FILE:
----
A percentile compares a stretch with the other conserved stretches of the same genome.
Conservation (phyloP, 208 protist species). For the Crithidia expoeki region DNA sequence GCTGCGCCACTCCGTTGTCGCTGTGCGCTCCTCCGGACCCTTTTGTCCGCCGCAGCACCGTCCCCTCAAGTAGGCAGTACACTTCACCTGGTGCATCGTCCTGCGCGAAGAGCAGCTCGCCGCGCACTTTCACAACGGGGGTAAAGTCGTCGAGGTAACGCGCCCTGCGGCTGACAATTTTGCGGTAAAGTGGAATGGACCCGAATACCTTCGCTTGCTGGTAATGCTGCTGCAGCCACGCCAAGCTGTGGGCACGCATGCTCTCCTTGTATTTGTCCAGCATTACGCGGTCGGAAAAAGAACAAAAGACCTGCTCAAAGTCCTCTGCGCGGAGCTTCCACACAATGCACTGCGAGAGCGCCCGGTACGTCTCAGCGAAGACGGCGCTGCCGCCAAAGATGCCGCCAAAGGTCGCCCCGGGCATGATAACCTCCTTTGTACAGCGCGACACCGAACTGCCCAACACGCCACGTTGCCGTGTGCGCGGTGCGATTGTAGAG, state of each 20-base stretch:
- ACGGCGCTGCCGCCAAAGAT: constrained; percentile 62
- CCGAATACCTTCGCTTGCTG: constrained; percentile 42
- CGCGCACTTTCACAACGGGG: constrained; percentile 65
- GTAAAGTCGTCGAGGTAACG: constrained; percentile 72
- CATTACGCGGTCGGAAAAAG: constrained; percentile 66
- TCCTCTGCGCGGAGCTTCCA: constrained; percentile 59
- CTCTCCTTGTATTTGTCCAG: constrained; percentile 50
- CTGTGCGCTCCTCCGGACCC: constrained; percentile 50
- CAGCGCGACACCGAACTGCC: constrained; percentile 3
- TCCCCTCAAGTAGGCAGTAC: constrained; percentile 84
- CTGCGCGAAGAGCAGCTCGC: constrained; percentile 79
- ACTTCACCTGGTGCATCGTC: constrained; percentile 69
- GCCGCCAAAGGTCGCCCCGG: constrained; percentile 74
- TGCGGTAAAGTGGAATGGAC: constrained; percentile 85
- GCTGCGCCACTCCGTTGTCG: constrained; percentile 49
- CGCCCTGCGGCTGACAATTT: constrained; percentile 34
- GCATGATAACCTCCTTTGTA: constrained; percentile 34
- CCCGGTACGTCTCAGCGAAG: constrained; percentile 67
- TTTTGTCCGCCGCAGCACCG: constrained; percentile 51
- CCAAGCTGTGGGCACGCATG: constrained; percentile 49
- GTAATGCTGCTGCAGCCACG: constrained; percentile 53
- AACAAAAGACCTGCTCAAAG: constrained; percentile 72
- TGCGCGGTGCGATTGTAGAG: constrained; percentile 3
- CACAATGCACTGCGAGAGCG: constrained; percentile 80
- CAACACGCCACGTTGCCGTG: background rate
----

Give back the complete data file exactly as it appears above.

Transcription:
A percentile compares a stretch with the other conserved stretches of the same genome.
Conservation (phyloP, 208 protist species). For the Crithidia expoeki region DNA sequence GCTGCGCCACTCCGTTGTCGCTGTGCGCTCCTCCGGACCCTTTTGTCCGCCGCAGCACCGTCCCCTCAAGTAGGCAGTACACTTCACCTGGTGCATCGTCCTGCGCGAAGAGCAGCTCGCCGCGCACTTTCACAACGGGGGTAAAGTCGTCGAGGTAACGCGCCCTGCGGCTGACAATTTTGCGGTAAAGTGGAATGGACCCGAATACCTTCGCTTGCTGGTAATGCTGCTGCAGCCACGCCAAGCTGTGGGCACGCATGCTCTCCTTGTATTTGTCCAGCATTACGCGGTCGGAAAAAGAACAAAAGACCTGCTCAAAGTCCTCTGCGCGGAGCTTCCACACAATGCACTGCGAGAGCGCCCGGTACGTCTCAGCGAAGACGGCGCTGCCGCCAAAGATGCCGCCAAAGGTCGCCCCGGGCATGATAACCTCCTTTGTACAGCGCGACACCGAACTGCCCAACACGCCACGTTGCCGTGTGCGCGGTGCGATTGTAGAG, state of each 20-base stretch:
- ACGGCGCTGCCGCCAAAGAT: constrained; percentile 62
- CCGAATACCTTCGCTTGCTG: constrained; percentile 42
- CGCGCACTTTCACAACGGGG: constrained; percentile 65
- GTAAAGTCGTCGAGGTAACG: constrained; percentile 72
- CATTACGCGGTCGGAAAAAG: constrained; percentile 66
- TCCTCTGCGCGGAGCTTCCA: constrained; percentile 59
- CTCTCCTTGTATTTGTCCAG: constrained; percentile 50
- CTGTGCGCTCCTCCGGACCC: constrained; percentile 50
- CAGCGCGACACCGAACTGCC: constrained; percentile 3
- TCCCCTCAAGTAGGCAGTAC: constrained; percentile 84
- CTGCGCGAAGAGCAGCTCGC: constrained; percentile 79
- ACTTCACCTGGTGCATCGTC: constrained; percentile 69
- GCCGCCAAAGGTCGCCCCGG: constrained; percentile 74
- TGCGGTAAAGTGGAATGGAC: constrained; percentile 85
- GCTGCGCCACTCCGTTGTCG: constrained; percentile 49
- CGCCCTGCGGCTGACAATTT: constrained; percentile 34
- GCATGATAACCTCCTTTGTA: constrained; percentile 34
- CCCGGTACGTCTCAGCGAAG: constrained; percentile 67
- TTTTGTCCGCCGCAGCACCG: constrained; percentile 51
- CCAAGCTGTGGGCACGCATG: constrained; percentile 49
- GTAATGCTGCTGCAGCCACG: constrained; percentile 53
- AACAAAAGACCTGCTCAAAG: constrained; percentile 72
- TGCGCGGTGCGATTGTAGAG: constrained; percentile 3
- CACAATGCACTGCGAGAGCG: constrained; percentile 80
- CAACACGCCACGTTGCCGTG: background rate